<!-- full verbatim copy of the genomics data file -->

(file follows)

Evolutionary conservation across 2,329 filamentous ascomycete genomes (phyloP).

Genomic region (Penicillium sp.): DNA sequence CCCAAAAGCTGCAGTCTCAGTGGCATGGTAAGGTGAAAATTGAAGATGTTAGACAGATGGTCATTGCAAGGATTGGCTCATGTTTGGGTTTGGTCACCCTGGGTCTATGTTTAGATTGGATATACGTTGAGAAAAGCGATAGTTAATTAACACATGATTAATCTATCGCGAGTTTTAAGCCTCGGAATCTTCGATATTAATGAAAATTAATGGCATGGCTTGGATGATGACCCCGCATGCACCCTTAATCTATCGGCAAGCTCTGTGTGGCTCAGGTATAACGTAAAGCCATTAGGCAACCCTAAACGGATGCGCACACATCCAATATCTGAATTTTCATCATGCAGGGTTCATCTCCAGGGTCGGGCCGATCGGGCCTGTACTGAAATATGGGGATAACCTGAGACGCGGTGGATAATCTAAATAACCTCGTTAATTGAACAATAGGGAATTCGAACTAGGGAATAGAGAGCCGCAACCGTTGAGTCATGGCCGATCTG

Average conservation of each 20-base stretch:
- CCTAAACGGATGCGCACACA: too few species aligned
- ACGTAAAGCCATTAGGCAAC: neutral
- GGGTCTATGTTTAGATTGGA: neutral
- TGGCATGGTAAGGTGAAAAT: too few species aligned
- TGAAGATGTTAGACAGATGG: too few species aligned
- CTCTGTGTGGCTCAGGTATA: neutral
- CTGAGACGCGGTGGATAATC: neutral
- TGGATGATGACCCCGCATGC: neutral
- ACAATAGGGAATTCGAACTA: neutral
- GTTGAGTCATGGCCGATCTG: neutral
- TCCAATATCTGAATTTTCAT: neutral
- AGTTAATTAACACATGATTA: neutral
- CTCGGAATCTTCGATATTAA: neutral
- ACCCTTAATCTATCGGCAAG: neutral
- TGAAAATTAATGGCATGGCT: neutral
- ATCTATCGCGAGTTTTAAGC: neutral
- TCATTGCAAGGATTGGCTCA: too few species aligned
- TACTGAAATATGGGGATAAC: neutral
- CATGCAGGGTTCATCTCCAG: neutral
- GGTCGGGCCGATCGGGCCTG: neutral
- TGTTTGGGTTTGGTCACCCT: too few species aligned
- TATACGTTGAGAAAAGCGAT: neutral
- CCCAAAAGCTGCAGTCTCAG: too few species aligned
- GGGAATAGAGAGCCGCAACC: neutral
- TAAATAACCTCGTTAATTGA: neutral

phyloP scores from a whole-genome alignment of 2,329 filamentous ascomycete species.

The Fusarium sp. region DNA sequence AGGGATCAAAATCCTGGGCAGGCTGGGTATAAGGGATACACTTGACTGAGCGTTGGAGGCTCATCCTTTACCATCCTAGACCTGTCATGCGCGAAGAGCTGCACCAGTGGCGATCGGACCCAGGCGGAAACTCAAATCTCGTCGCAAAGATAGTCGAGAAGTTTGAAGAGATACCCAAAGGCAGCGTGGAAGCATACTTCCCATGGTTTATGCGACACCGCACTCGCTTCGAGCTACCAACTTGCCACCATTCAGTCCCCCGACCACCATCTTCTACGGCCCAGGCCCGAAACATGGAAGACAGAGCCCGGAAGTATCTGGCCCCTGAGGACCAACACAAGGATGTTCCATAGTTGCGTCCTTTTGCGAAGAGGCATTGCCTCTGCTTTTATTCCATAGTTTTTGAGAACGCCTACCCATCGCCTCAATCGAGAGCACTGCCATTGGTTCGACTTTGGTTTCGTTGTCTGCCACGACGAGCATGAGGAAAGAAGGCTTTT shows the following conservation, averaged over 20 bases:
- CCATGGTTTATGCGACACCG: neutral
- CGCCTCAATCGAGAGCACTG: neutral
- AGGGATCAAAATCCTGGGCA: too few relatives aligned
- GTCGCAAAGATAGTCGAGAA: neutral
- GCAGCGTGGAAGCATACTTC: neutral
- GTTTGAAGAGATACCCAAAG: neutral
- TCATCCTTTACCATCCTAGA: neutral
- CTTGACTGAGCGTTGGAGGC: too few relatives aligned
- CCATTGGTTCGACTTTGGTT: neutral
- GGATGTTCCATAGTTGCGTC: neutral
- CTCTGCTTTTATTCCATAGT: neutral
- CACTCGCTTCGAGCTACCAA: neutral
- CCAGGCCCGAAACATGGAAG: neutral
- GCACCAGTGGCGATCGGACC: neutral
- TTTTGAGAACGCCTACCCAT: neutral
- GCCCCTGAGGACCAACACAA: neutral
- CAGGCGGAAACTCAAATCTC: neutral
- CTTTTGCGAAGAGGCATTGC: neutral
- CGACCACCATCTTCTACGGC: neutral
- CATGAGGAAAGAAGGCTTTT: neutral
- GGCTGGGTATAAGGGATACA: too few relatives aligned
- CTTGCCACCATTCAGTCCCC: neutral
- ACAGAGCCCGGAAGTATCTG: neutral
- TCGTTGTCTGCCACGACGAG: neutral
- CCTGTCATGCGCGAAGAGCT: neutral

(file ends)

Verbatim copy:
Evolutionary conservation across 2,329 filamentous ascomycete genomes (phyloP).

Genomic region (Penicillium sp.): DNA sequence CCCAAAAGCTGCAGTCTCAGTGGCATGGTAAGGTGAAAATTGAAGATGTTAGACAGATGGTCATTGCAAGGATTGGCTCATGTTTGGGTTTGGTCACCCTGGGTCTATGTTTAGATTGGATATACGTTGAGAAAAGCGATAGTTAATTAACACATGATTAATCTATCGCGAGTTTTAAGCCTCGGAATCTTCGATATTAATGAAAATTAATGGCATGGCTTGGATGATGACCCCGCATGCACCCTTAATCTATCGGCAAGCTCTGTGTGGCTCAGGTATAACGTAAAGCCATTAGGCAACCCTAAACGGATGCGCACACATCCAATATCTGAATTTTCATCATGCAGGGTTCATCTCCAGGGTCGGGCCGATCGGGCCTGTACTGAAATATGGGGATAACCTGAGACGCGGTGGATAATCTAAATAACCTCGTTAATTGAACAATAGGGAATTCGAACTAGGGAATAGAGAGCCGCAACCGTTGAGTCATGGCCGATCTG

Average conservation of each 20-base stretch:
- CCTAAACGGATGCGCACACA: too few species aligned
- ACGTAAAGCCATTAGGCAAC: neutral
- GGGTCTATGTTTAGATTGGA: neutral
- TGGCATGGTAAGGTGAAAAT: too few species aligned
- TGAAGATGTTAGACAGATGG: too few species aligned
- CTCTGTGTGGCTCAGGTATA: neutral
- CTGAGACGCGGTGGATAATC: neutral
- TGGATGATGACCCCGCATGC: neutral
- ACAATAGGGAATTCGAACTA: neutral
- GTTGAGTCATGGCCGATCTG: neutral
- TCCAATATCTGAATTTTCAT: neutral
- AGTTAATTAACACATGATTA: neutral
- CTCGGAATCTTCGATATTAA: neutral
- ACCCTTAATCTATCGGCAAG: neutral
- TGAAAATTAATGGCATGGCT: neutral
- ATCTATCGCGAGTTTTAAGC: neutral
- TCATTGCAAGGATTGGCTCA: too few species aligned
- TACTGAAATATGGGGATAAC: neutral
- CATGCAGGGTTCATCTCCAG: neutral
- GGTCGGGCCGATCGGGCCTG: neutral
- TGTTTGGGTTTGGTCACCCT: too few species aligned
- TATACGTTGAGAAAAGCGAT: neutral
- CCCAAAAGCTGCAGTCTCAG: too few species aligned
- GGGAATAGAGAGCCGCAACC: neutral
- TAAATAACCTCGTTAATTGA: neutral

phyloP scores from a whole-genome alignment of 2,329 filamentous ascomycete species.

The Fusarium sp. region DNA sequence AGGGATCAAAATCCTGGGCAGGCTGGGTATAAGGGATACACTTGACTGAGCGTTGGAGGCTCATCCTTTACCATCCTAGACCTGTCATGCGCGAAGAGCTGCACCAGTGGCGATCGGACCCAGGCGGAAACTCAAATCTCGTCGCAAAGATAGTCGAGAAGTTTGAAGAGATACCCAAAGGCAGCGTGGAAGCATACTTCCCATGGTTTATGCGACACCGCACTCGCTTCGAGCTACCAACTTGCCACCATTCAGTCCCCCGACCACCATCTTCTACGGCCCAGGCCCGAAACATGGAAGACAGAGCCCGGAAGTATCTGGCCCCTGAGGACCAACACAAGGATGTTCCATAGTTGCGTCCTTTTGCGAAGAGGCATTGCCTCTGCTTTTATTCCATAGTTTTTGAGAACGCCTACCCATCGCCTCAATCGAGAGCACTGCCATTGGTTCGACTTTGGTTTCGTTGTCTGCCACGACGAGCATGAGGAAAGAAGGCTTTT shows the following conservation, averaged over 20 bases:
- CCATGGTTTATGCGACACCG: neutral
- CGCCTCAATCGAGAGCACTG: neutral
- AGGGATCAAAATCCTGGGCA: too few relatives aligned
- GTCGCAAAGATAGTCGAGAA: neutral
- GCAGCGTGGAAGCATACTTC: neutral
- GTTTGAAGAGATACCCAAAG: neutral
- TCATCCTTTACCATCCTAGA: neutral
- CTTGACTGAGCGTTGGAGGC: too few relatives aligned
- CCATTGGTTCGACTTTGGTT: neutral
- GGATGTTCCATAGTTGCGTC: neutral
- CTCTGCTTTTATTCCATAGT: neutral
- CACTCGCTTCGAGCTACCAA: neutral
- CCAGGCCCGAAACATGGAAG: neutral
- GCACCAGTGGCGATCGGACC: neutral
- TTTTGAGAACGCCTACCCAT: neutral
- GCCCCTGAGGACCAACACAA: neutral
- CAGGCGGAAACTCAAATCTC: neutral
- CTTTTGCGAAGAGGCATTGC: neutral
- CGACCACCATCTTCTACGGC: neutral
- CATGAGGAAAGAAGGCTTTT: neutral
- GGCTGGGTATAAGGGATACA: too few relatives aligned
- CTTGCCACCATTCAGTCCCC: neutral
- ACAGAGCCCGGAAGTATCTG: neutral
- TCGTTGTCTGCCACGACGAG: neutral
- CCTGTCATGCGCGAAGAGCT: neutral